Baja California - Presentation
One region has become the leader in reviving the reputation of Mexican wines, and, perhaps tellingly, it lies just above the 30th parallel. 90% of Mexican quality wine comes from northern Baja California, centering around the city of Ensenada.
The major winegrowing subregions – the Guadalupe, Calafia, San Vincente, and Santo Tomás Valleys – all lie close to the Pacific where they can benefit from the cooling ocean breezes and mists. Hot days and cool nights is a classic winegrowing combination throughout the world, allowing grapes to develop their sugars without a corresponding drop in acidity. All the valleys feature a mix of alluvial soils and decomposed granite.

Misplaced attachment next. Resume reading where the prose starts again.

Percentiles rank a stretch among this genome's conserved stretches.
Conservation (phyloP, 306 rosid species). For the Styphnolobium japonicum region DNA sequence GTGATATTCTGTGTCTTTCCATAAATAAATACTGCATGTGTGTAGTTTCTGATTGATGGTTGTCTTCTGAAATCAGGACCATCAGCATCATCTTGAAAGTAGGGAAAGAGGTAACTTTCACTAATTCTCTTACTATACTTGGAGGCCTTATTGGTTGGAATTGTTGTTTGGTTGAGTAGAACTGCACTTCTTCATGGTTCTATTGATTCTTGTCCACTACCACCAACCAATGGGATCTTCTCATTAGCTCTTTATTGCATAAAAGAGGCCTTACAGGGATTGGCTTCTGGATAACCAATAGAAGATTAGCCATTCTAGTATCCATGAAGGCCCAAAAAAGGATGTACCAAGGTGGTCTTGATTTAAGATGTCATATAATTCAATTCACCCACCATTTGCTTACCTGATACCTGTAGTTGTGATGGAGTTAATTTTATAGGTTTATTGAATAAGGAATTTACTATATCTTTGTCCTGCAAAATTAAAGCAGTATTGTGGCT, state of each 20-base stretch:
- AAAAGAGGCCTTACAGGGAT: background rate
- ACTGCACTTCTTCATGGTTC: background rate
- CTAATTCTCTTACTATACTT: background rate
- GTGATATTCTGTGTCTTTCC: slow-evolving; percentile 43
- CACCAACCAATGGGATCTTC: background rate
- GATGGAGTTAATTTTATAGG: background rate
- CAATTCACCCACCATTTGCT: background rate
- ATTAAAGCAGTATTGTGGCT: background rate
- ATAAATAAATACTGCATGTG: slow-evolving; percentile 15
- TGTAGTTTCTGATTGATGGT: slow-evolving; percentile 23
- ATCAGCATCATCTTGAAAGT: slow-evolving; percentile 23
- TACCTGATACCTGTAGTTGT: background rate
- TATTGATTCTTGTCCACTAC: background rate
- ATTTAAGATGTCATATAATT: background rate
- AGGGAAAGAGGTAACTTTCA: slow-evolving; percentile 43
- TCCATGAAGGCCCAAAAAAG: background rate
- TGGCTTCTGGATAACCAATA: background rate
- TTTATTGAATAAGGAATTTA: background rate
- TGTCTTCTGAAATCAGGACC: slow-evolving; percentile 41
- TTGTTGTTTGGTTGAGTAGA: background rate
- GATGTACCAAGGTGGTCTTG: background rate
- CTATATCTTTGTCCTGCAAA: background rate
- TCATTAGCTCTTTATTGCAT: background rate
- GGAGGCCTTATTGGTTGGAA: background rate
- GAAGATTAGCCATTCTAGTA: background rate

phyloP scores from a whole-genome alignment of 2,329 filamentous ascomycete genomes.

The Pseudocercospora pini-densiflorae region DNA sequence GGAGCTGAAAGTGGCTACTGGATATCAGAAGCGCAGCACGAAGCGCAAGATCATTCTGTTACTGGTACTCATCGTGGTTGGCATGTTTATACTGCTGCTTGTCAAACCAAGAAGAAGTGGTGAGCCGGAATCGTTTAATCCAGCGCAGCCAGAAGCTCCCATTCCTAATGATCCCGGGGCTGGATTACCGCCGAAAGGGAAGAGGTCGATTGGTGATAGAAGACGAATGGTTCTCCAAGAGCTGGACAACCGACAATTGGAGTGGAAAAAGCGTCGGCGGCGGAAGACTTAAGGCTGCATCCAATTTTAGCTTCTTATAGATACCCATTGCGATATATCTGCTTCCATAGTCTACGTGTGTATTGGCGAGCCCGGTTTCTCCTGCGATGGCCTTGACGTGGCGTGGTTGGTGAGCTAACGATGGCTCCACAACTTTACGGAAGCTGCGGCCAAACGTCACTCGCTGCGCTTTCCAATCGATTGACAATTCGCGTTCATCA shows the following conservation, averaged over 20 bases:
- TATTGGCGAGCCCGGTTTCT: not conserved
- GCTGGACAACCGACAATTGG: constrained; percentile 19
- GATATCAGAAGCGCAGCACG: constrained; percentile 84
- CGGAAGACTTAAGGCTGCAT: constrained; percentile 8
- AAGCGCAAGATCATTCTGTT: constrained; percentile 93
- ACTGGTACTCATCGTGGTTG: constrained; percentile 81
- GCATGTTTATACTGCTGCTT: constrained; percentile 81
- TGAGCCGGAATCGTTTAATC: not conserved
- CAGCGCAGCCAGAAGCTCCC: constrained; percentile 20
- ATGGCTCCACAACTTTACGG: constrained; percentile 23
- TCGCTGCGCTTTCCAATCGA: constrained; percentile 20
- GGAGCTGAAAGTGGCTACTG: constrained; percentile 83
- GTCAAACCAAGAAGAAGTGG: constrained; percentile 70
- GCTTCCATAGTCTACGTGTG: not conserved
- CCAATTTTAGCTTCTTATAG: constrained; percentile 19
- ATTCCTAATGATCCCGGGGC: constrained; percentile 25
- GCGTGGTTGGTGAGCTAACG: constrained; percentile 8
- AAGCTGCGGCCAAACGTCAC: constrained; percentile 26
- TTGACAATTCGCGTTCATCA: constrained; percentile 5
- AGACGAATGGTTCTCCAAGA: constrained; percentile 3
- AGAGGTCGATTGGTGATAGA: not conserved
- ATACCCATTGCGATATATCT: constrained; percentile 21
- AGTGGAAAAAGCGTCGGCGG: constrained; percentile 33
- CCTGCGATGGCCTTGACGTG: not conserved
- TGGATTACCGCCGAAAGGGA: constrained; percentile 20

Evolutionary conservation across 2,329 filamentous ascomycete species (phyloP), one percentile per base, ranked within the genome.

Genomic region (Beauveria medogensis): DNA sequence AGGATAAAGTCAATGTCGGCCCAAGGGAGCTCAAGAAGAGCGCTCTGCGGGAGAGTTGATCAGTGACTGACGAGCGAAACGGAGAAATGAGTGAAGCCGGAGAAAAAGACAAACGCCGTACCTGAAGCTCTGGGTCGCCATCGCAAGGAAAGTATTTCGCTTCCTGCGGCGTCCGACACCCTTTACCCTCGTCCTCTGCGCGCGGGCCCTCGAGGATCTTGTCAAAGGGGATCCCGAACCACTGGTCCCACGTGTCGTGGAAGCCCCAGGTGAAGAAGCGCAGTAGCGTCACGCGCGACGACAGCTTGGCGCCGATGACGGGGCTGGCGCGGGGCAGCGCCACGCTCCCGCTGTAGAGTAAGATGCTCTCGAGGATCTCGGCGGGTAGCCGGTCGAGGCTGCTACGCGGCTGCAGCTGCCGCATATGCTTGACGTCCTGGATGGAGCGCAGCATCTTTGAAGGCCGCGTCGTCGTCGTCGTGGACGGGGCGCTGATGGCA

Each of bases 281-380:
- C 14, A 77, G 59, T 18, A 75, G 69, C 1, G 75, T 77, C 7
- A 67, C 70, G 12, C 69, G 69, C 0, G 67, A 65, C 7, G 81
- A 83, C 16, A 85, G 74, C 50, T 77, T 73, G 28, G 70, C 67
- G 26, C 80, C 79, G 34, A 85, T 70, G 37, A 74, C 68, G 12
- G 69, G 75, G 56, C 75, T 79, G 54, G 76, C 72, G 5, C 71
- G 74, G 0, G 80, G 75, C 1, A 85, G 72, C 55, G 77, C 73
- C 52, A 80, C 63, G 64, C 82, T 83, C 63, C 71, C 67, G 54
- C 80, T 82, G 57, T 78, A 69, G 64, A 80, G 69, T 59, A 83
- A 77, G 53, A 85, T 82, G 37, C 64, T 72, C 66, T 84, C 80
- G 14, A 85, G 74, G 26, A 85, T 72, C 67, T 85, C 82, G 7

The Guadalupe Valley and especially its subsidiary the Calafia Valley have become the most well-known appellations so far, although the term “appellation” may be a stretch, as the Mexican government seems even less interested in regulating wine than the Mexicans are in drinking it. Nonetheless, most producers do try to label their wines in accordance with U.S. and European standards to avoid difficulties in the important export market.